On Monday morning, the sun rose over Boston. The sunlight glistened off the State House Dome. In the commons, in the public garden, spring was in bloom. On this Patriot's Day, like so many before, fans jumped onto the T to see the Sox at Fenway. In Hopkinton, runners laced up their shoes and set out on a 26.2-mile test of dedication and grit and the human spirit.
And across this city, hundreds of thousands Bostonians lined the streets to hand the runners cups of water, to cheer them on. It was a beautiful day to be in Boston, a day that explains why a poet once wrote that this town is not just a capital, not just a place. Boston, he said, is the perfect state of grace.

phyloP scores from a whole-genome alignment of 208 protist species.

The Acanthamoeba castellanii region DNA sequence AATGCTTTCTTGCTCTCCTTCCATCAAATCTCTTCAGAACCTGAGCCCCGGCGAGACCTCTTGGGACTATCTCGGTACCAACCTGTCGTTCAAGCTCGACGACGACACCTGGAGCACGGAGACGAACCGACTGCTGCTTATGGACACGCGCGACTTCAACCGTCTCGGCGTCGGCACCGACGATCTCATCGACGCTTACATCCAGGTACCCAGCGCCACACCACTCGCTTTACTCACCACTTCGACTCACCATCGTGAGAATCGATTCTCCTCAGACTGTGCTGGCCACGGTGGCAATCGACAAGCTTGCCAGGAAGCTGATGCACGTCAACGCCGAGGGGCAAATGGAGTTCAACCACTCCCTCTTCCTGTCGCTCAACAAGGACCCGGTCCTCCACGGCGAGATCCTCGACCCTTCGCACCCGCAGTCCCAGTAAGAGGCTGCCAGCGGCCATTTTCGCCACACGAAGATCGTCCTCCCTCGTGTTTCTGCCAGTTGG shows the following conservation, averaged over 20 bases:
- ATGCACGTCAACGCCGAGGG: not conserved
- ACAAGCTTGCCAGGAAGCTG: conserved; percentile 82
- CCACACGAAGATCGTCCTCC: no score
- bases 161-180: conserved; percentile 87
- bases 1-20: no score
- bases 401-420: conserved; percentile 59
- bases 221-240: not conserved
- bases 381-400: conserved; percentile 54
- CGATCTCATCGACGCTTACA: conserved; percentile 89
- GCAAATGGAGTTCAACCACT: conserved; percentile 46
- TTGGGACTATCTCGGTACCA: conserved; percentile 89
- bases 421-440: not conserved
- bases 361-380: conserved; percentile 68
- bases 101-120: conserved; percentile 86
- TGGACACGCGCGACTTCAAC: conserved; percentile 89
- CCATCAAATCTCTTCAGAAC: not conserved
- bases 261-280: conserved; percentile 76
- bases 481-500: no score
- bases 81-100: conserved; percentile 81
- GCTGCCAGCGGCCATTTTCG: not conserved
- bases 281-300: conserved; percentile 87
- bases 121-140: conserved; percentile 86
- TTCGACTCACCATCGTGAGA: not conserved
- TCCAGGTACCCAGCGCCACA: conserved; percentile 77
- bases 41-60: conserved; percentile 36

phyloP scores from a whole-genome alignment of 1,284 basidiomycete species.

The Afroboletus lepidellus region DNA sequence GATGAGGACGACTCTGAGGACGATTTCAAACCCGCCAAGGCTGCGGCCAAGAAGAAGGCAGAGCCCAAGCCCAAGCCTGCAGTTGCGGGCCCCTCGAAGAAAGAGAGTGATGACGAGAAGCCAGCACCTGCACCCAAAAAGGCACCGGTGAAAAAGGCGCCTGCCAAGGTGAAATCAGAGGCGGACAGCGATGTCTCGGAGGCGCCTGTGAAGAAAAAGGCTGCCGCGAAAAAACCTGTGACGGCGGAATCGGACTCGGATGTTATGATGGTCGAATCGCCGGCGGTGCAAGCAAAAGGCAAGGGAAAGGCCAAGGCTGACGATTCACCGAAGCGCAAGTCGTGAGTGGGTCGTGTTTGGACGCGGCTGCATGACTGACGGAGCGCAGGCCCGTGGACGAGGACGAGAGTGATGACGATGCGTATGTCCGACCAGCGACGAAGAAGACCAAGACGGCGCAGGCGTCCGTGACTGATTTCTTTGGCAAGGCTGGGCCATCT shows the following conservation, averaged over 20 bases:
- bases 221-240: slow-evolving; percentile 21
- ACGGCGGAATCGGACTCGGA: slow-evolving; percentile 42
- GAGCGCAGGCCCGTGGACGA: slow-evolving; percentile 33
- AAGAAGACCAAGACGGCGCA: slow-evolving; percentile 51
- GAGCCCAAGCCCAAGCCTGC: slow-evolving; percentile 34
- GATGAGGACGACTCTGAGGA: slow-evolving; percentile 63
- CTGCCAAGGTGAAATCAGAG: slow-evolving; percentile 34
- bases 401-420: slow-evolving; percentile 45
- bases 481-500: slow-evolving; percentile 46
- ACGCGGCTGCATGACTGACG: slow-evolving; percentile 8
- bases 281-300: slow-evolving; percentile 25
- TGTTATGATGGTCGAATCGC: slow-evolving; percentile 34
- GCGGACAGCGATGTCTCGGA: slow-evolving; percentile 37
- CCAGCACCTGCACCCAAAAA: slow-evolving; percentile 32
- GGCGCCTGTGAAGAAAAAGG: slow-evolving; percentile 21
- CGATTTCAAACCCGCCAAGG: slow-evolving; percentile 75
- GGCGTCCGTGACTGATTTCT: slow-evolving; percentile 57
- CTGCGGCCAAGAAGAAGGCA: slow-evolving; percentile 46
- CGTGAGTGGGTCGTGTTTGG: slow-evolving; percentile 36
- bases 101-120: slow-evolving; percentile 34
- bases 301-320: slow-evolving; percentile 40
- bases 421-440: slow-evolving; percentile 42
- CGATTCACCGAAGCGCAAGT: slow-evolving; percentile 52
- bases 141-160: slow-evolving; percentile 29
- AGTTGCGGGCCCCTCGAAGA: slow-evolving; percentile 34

And then, in an instant, the day's beauty was shattered. A celebration became a tragedy. And so we come together to pray and mourn and measure our loss. But we also come together today to reclaim that state of grace, to reaffirm that the spirit of this city is undaunted and the spirit of the country shall remained undimmed.
To Governor Patrick, Mayor Menino, Cardinal O'Malley and all the faith leaders who are here, governors Romney, Swift, Weld and Dukakis, members of Congress, and most of all, the people of Boston and the families who've lost a piece of your heart, we thank you for your leadership. We thank you for your courage. We thank you for your grace.
I'm here today on behalf of the American people with a simple message.
Every one of us has been touched by this attack on your beloved city. Every one of us stands with you. Because, after all, it's our beloved city, too.